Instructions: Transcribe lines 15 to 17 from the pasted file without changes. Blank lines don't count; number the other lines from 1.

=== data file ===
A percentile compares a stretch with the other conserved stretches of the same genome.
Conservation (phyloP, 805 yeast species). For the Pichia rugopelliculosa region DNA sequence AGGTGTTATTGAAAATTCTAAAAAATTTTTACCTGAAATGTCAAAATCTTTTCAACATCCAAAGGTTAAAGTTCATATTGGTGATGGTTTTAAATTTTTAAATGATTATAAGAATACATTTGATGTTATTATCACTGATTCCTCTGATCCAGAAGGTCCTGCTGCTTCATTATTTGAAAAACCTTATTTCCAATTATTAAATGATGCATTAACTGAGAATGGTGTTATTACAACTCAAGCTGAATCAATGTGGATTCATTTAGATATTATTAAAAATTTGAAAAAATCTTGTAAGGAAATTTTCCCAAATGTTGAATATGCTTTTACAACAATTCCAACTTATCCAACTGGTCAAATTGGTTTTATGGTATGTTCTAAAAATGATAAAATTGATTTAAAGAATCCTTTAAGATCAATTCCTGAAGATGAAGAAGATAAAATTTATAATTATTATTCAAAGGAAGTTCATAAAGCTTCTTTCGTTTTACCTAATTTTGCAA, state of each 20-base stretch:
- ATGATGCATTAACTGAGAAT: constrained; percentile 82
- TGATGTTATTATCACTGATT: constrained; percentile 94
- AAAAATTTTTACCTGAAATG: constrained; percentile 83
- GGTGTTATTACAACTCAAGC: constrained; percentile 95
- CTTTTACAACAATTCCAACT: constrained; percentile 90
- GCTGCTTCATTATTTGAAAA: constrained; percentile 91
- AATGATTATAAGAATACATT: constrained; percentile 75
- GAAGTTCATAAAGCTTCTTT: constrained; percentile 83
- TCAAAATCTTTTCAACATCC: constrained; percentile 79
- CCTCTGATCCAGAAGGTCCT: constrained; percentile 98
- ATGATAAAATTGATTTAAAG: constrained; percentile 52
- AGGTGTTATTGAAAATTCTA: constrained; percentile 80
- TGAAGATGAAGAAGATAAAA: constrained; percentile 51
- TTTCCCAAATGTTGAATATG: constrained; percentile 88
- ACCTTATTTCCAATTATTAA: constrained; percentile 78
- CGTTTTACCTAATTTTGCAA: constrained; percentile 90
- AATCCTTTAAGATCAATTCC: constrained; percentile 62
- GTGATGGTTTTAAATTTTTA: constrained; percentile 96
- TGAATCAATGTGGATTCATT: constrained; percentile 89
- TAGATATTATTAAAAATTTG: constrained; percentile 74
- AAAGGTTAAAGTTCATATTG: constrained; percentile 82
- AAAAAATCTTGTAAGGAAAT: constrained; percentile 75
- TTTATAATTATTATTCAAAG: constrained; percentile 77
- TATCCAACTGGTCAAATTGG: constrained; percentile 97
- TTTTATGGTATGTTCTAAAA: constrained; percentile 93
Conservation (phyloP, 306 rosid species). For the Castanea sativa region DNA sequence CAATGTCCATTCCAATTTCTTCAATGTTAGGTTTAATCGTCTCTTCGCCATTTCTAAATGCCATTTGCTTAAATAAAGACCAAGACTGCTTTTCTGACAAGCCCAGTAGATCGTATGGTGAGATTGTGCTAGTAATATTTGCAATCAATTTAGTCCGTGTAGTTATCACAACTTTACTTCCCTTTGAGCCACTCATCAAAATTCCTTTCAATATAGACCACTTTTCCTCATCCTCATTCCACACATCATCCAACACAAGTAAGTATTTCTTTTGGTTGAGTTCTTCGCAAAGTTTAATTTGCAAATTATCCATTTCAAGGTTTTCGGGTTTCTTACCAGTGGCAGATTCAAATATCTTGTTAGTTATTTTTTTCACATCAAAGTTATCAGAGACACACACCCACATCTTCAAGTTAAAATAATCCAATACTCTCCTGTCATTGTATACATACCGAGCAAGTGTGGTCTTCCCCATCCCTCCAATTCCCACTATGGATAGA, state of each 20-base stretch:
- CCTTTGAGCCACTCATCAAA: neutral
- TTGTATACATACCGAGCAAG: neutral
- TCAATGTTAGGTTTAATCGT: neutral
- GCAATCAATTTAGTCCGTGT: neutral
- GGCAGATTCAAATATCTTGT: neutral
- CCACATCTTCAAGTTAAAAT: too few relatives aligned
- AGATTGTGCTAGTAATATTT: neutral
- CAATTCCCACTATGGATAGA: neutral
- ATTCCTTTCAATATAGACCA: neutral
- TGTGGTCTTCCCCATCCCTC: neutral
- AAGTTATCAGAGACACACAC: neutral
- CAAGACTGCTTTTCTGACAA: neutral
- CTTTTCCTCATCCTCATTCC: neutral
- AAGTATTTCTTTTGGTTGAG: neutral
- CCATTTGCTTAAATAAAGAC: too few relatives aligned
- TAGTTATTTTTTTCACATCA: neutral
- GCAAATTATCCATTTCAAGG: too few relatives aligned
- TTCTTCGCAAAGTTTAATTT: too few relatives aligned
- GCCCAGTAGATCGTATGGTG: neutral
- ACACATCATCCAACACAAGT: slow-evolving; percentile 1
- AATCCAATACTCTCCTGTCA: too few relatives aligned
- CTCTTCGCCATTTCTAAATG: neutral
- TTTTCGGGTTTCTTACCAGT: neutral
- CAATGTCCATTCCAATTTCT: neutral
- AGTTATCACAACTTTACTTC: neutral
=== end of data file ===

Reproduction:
- TGAAGATGAAGAAGATAAAA: constrained; percentile 51
- TTTCCCAAATGTTGAATATG: constrained; percentile 88
- ACCTTATTTCCAATTATTAA: constrained; percentile 78